Belaying the leader on dynamic rope using climbing techniques
The I'D has not been certified with dynamic ropes. Outside the standards framework, it is possible to use the I'D with dynamic rope, following the usual minimum and maximum diameter recommendation.
- Read the technical notice before viewing the following techniques.
- It is important to fully understand the information provided in the technical notice before using this complementary information
- Mastering these techniques requires training.
- Consult a professional before attempting to perform these techniques on your own.
I'D S performance test, fall arrest on small-diameter dynamic rope:
|Rope type||Impact force||Onset of rope slippage in the I’D|
|Petzl CONTACT rope||3.6 kN||160 cm|
In access situations using climbing technique, a dynamic rope can reduce the impact force experienced by the leader if he falls.
The belayer must always hold the brake side of the rope.
The belayer must be vigilant and anticipate the climber's movements.
Warning: though dynamic ropes can improve comfort when belaying the leader, they are generally less effective in other work situations due to their greater elasticity:
- Work positioning is less precise.
- Greater clearance is required for fall arrest.
- At each loading / unloading, dynamic rope stretches more than a low stretch kernmantel rope. Rope chafing against the structure can be greater.
During progression, a special technique is required in order to smoothly give slack:
The I'D must be held between the index finger and thumb, and angled downward, while always holding the brake side of the rope. This allows rope to be fed to the climber fast enough to keep pace with his progress.
- Accompanied descent, self-rescue by a team-mate (device on the harness)
- Haul system with the RIG
- Release and rescue of a victim on a fall arrest system, by two co-workers
- Rope rescue: ASAP and accompanied descent
- Rope rescue: security of the ASAP's hold on the rope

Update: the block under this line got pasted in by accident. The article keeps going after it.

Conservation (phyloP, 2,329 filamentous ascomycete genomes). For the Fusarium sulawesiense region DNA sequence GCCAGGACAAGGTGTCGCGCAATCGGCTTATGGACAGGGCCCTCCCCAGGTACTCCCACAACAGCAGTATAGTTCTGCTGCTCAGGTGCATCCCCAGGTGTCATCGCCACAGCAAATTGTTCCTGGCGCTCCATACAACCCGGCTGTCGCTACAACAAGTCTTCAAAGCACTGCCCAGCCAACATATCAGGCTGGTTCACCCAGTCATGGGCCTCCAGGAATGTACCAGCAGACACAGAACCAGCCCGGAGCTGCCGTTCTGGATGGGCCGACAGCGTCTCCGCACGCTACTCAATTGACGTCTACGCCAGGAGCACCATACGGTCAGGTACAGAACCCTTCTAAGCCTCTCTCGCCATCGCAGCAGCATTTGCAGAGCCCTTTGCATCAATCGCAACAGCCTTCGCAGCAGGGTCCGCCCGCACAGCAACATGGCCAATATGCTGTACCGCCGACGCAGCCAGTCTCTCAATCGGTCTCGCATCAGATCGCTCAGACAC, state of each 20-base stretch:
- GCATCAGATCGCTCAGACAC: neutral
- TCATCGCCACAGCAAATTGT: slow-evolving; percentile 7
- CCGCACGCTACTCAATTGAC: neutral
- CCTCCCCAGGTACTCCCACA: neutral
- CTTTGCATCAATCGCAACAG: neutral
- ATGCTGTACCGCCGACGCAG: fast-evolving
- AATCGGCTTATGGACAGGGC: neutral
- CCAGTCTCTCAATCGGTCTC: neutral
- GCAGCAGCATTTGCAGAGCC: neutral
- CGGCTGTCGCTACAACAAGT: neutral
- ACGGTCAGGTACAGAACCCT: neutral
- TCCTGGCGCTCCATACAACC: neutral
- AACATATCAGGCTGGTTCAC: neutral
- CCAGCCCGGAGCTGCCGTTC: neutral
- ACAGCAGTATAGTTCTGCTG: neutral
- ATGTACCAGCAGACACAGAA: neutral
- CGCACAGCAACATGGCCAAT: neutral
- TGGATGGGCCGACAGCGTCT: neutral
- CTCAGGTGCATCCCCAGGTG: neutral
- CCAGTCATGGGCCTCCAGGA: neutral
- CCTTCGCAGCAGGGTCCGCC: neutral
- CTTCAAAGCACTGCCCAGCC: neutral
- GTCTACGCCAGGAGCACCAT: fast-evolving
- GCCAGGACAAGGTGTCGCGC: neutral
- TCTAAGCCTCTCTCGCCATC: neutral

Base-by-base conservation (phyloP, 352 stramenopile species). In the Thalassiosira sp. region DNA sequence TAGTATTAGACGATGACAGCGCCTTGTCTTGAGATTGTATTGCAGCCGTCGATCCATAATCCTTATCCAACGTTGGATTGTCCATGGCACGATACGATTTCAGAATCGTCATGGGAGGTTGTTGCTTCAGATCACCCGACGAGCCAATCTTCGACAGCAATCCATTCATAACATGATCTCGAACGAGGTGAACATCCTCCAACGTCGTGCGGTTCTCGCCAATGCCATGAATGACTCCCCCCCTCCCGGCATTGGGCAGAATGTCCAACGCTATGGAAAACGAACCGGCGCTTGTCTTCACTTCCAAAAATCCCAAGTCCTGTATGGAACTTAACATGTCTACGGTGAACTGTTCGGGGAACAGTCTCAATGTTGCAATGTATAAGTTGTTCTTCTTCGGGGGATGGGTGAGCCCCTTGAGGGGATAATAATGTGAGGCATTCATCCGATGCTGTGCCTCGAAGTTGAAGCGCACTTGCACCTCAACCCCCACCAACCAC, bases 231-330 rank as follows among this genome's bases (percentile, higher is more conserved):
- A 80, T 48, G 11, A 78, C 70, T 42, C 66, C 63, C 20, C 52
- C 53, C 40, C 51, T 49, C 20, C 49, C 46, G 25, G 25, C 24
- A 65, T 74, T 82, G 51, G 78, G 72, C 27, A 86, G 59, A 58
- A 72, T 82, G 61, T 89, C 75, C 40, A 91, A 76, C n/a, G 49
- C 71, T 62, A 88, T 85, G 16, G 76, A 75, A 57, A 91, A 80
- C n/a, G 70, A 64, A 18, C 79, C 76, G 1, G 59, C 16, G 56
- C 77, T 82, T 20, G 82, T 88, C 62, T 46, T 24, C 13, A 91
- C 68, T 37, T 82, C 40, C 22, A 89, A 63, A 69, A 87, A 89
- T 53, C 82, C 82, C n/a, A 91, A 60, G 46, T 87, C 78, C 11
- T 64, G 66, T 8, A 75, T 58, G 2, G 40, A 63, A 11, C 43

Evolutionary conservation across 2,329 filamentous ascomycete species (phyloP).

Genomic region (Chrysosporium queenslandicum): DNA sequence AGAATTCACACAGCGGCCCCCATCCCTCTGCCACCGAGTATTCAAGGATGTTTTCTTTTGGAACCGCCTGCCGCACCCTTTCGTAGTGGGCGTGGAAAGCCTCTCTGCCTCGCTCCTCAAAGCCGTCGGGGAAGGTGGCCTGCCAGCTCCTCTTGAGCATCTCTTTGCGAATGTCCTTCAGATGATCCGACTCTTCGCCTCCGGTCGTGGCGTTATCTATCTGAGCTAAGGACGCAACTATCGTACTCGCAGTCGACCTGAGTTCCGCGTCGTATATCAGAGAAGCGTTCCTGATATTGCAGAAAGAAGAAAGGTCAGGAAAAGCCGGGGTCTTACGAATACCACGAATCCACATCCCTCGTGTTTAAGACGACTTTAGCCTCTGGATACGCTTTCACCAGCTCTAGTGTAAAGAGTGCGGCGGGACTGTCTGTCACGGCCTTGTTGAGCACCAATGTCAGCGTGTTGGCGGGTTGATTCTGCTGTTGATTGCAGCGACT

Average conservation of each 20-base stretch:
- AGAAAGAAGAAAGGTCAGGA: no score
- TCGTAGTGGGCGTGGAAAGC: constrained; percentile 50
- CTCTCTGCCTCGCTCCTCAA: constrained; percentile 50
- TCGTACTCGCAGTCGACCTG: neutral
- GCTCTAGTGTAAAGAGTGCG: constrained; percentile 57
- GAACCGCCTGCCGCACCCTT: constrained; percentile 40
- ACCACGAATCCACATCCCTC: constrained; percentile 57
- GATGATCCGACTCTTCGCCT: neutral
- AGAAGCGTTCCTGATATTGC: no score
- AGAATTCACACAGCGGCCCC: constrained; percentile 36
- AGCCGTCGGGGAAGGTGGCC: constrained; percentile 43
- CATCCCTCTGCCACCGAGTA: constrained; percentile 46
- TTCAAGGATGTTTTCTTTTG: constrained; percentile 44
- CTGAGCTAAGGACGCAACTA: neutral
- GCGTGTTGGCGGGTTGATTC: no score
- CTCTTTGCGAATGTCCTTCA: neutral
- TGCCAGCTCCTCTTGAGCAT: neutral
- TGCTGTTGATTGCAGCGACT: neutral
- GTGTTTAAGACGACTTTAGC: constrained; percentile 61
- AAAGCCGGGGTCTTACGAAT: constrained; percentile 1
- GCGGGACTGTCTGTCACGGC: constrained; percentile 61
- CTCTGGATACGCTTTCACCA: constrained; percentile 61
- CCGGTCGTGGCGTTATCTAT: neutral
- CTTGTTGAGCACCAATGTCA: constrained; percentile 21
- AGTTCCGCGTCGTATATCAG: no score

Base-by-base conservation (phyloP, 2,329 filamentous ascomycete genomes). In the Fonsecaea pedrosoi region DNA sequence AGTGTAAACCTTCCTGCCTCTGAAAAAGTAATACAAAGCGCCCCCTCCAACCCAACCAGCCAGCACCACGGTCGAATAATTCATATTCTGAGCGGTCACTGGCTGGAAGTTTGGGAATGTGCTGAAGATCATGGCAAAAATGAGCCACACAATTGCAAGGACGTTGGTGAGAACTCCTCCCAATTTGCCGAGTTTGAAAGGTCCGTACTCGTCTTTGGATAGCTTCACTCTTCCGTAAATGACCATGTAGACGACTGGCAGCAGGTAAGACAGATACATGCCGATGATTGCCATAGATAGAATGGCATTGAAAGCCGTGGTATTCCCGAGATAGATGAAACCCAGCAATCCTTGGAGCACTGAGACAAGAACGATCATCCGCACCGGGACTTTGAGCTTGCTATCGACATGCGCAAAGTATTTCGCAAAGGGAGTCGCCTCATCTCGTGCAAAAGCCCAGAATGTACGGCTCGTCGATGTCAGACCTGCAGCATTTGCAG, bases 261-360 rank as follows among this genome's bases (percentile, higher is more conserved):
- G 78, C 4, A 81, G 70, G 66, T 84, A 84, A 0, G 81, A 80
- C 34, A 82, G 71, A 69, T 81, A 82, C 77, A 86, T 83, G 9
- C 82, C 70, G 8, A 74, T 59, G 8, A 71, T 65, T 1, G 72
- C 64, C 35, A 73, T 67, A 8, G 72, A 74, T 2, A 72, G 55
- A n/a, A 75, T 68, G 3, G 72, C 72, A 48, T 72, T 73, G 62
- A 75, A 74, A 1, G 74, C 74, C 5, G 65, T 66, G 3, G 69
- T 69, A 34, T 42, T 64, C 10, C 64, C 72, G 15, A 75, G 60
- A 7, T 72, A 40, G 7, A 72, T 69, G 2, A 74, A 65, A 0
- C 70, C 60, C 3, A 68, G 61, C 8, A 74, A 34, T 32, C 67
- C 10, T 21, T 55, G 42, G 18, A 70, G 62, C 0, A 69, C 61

- Rope rescue: ASAP performance on a taut rope
- Performance of the ASAP with a 250 kg load, with the ASAP fixed to an anchor.
- Rescuing a person hanging on an ABSORBICA lanyard
- Release and rescue of a co-worker using a rescue kit
- Release and rescue of a co-worker suspended on a static support.
- Release and rescue of a co-worker suspended on a long rope
- Primary belay device in a fall arrest system
- Backup device in a rope access system
- Choice of harness attachment point for the ASAP
- ASAP usage in high winds
- General principles for work at height
- The ABSORBICA-I and Y lanyards are designed for users weighing 50 to 130 kg
- Understanding and optimizing clearance with ABSORBICA I and Y
- Clearance values with ABSORBICA-I and Y depending on your situation
- Connecting the MGO to a structure
- Using the LADDER CLIMB attachment point on the VOLT harness
- Using the ADJUST rope adjuster with the MGO OPEN
- ASAP usage when approaching an obstacle or the ground
- Slinging an anchor with ABSORBICA I and Y lanyards
- ABSORBICA Y lanyards and fall arrest lanyard connector holders on the harness.
- Oblique or vertical anchors and fall distance with ABSORBICA lanyards.
- Tests of ABSORBICA lanyards in a fall over an edge
- Using two ABSORBICA I lanyards in parallel: DANGER
- Strangulation risk in a fall on an ABSORBICA Y lanyard.
- Carabiner basics
- Choice of carabiner for attaching a descender with a safety gate (I’D S, RIG, STOP...) to the harness
- Choice of lanyard end carabiner for a work positioning lanyard
- Choice of lanyard end carabiner for a fall arrest lanyard
- Choice of carabiner for connecting a fall arrest device to the harness
- Choice of carabiners for attaching the rope to the anchor
- Choice of carabiners for hauling systems and pulley attachment
- Choice of carabiner for connecting a ZILLON or GRILLON lanyard to the harnesss
- Examples of dangerous carabiner loading.
- Attaching a rope to the harness